> TELEPHONE US 212.355.5710

Formerly Forgotten Caravaggio At The Prado

May 7, 2024
A Baroque Italian painting of Jesus wearing the crown of thorns.

Ecce Homo by Michelangelo da Caravaggio

How did a seemingly second-rate Old Master painting end up being declared a lost masterpiece set to go on display at the Prado Museum in Madrid?

In April 2021, a sale at Ansorena, a Madrid auction house, featured a seventeenth-century painting of Christ wearing the crown of thorns. This scene is often referred to as Ecce Homo, or “Behold the Man”, the words uttered by Pontius Pilate during Christ’s whipping and mocking. It was attributed to the circle of José de Ribera, one of the giants of Spanish Baroque painting known for his historical, biblical, and mythological works. Ansorena listed its opening bid as €1,500, or $1,780. However, shortly before the auction, the Spanish Cultural Ministry pulled it from the sale and slapped it with an export ban. This was after specialists in Spain and Italy suspected it was a lost work by the Italian Baroque master Michelangelo da Caravaggio.

Massimo Pulini, a professor at the Bologna Fine Arts Academy, claims that he was one of the first to identify Ecce Homo as a lost Caravaggio. “It was like meeting someone on the street who you haven’t seen for a long time. It’s difficult to explain what happens in certain moments when, in a millisecond, you have such an impression. It’s often a question of instinct.” Maria Cristina Terzaghi, an art historian at the Università Roma Tre, commented that the speed with which the scholarly community formed a consensus on the painting’s attribution as a Caravaggio was “absolutely unprecedented in the critical history of the painter”. Miguel Falomir, the Prado’s director, stated that new research indicates that Ecce Homo was likely created during the last years of the artist’s life, between 1607 and 1610. It was brought to Spain sometime in the seventeenth century, becoming part of King Philip IV’s collection. In the chaos of the Napoleonic Wars, during which France invaded Spain and suffered from a guerrilla war waged by the Spaniards, the painting found its way into the collection of Evaristo Pérez de Castro, a politician who later served as Spain’s Prime Minister between 1838 and 1840. His descendant, Antonio de Pérez de Castro, left the painting to his three children, who were the ones to consign the work to Ansorena.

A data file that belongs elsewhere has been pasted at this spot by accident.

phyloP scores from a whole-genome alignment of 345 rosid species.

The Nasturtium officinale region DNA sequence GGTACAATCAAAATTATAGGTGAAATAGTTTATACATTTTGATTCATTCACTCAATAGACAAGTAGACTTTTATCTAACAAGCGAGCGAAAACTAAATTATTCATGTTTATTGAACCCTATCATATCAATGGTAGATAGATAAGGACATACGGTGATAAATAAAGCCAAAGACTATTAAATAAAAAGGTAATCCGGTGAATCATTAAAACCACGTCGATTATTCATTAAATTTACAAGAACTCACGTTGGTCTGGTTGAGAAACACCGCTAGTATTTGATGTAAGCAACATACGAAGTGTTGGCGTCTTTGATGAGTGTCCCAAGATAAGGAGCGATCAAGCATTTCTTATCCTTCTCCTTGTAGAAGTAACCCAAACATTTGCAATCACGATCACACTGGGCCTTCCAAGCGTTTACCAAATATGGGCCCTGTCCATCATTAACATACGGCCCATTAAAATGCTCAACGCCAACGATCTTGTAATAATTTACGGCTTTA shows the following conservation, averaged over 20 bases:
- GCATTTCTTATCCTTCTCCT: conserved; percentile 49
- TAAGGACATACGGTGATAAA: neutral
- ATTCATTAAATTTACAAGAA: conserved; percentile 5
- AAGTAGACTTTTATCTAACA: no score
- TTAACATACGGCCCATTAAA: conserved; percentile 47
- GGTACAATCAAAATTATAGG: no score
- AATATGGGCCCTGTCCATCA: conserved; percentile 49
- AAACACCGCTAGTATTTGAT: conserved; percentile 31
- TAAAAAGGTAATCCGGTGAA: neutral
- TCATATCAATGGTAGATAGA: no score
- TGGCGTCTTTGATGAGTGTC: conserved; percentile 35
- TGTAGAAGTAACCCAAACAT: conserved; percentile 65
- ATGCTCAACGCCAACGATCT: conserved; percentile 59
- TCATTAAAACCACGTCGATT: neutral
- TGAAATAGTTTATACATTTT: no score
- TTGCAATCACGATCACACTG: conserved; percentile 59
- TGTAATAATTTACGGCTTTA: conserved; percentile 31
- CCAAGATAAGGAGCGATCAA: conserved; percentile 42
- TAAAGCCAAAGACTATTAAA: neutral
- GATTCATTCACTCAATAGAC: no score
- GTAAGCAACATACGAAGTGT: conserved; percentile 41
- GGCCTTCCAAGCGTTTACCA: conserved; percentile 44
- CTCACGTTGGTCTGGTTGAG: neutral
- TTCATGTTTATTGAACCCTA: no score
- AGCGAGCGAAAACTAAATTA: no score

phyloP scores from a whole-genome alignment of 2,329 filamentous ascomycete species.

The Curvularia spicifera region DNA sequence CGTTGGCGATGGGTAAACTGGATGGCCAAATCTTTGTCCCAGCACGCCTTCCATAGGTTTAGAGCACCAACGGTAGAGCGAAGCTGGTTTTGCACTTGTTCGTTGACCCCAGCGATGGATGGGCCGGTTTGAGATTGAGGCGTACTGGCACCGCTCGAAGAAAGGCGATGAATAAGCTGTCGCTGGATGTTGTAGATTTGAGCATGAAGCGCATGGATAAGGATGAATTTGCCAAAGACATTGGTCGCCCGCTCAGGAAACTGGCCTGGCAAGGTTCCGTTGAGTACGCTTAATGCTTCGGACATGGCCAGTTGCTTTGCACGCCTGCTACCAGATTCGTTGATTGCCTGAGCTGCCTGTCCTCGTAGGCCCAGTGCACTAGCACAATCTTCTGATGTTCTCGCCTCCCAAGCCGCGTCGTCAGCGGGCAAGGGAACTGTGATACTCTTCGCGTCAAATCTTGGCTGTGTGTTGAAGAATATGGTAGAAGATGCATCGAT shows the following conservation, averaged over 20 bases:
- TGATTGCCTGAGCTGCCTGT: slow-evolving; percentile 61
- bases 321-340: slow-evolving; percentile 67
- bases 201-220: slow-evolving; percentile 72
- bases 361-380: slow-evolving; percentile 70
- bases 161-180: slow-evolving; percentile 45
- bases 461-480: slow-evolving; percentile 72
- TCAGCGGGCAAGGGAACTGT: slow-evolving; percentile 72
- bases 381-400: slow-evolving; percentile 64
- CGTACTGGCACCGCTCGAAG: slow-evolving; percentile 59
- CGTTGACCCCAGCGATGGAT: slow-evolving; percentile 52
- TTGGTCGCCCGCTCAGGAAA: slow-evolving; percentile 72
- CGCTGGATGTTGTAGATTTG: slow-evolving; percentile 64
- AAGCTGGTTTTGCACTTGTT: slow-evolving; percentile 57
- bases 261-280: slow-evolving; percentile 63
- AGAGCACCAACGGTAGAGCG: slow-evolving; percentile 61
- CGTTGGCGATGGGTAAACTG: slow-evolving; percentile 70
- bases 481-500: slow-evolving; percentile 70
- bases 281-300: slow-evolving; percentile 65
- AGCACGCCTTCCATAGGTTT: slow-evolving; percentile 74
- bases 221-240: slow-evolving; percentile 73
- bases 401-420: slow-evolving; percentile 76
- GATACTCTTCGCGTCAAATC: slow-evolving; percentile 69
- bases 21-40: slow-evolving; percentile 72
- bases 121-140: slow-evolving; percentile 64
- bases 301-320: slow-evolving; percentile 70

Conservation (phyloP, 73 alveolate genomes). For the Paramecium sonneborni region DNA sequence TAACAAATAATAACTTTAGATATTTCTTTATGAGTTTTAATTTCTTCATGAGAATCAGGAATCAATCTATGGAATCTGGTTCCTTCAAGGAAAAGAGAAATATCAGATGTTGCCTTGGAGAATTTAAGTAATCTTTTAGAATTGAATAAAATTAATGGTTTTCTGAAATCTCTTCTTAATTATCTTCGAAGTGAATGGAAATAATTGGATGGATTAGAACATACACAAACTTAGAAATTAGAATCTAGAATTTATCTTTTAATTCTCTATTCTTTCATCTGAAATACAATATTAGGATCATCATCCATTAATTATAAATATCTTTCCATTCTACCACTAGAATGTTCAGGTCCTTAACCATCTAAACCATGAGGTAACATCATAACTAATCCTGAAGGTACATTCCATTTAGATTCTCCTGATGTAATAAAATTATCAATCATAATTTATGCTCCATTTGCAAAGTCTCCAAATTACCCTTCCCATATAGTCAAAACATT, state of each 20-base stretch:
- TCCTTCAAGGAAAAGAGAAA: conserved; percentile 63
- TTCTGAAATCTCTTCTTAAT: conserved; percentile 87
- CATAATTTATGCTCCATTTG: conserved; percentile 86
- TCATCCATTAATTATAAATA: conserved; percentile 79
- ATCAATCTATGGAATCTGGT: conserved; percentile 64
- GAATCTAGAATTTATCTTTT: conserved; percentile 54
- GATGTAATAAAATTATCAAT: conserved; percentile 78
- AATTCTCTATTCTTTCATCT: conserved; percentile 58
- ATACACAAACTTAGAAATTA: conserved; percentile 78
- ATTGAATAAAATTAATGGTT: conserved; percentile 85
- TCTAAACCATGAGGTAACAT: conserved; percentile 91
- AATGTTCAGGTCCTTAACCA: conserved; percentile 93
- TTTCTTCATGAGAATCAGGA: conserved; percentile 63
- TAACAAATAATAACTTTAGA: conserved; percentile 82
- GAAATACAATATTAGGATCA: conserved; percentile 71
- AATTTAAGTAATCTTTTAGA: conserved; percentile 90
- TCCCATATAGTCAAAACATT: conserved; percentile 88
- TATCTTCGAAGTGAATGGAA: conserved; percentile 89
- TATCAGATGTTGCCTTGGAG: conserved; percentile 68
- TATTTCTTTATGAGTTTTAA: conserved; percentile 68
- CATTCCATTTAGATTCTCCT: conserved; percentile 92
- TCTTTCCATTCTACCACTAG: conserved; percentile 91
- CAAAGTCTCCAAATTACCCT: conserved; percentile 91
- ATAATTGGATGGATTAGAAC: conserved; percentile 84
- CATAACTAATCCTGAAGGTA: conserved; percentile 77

The Prado Museum announced that the Pérez de Castro family has sold the work to an anonymous buyer for an undisclosed amount. Despite the secrecy, Ecce Homo is likely now worth tens of millions of dollars. The new owner also handed the Caravaggio over to the Colnaghi Gallery for full authentication and restoration since it was previously in poor condition. It was not only caked in grime, obscuring the colors, but a good amount of the paint had flaked off the canvas. The Prado currently has just one painting by Caravaggio in its collection, David with the Head of Goliath.

The new owner chose the Prado to display the now fully restored Caravaggio, which the museum will unveil on May 28th. Until then, Ecce Homo is being kept at the Colnaghi Gallery’s Madrid location. The Prado will exhibit the painting until October, after which it will stay in its collection for another few months before being returned to the owner.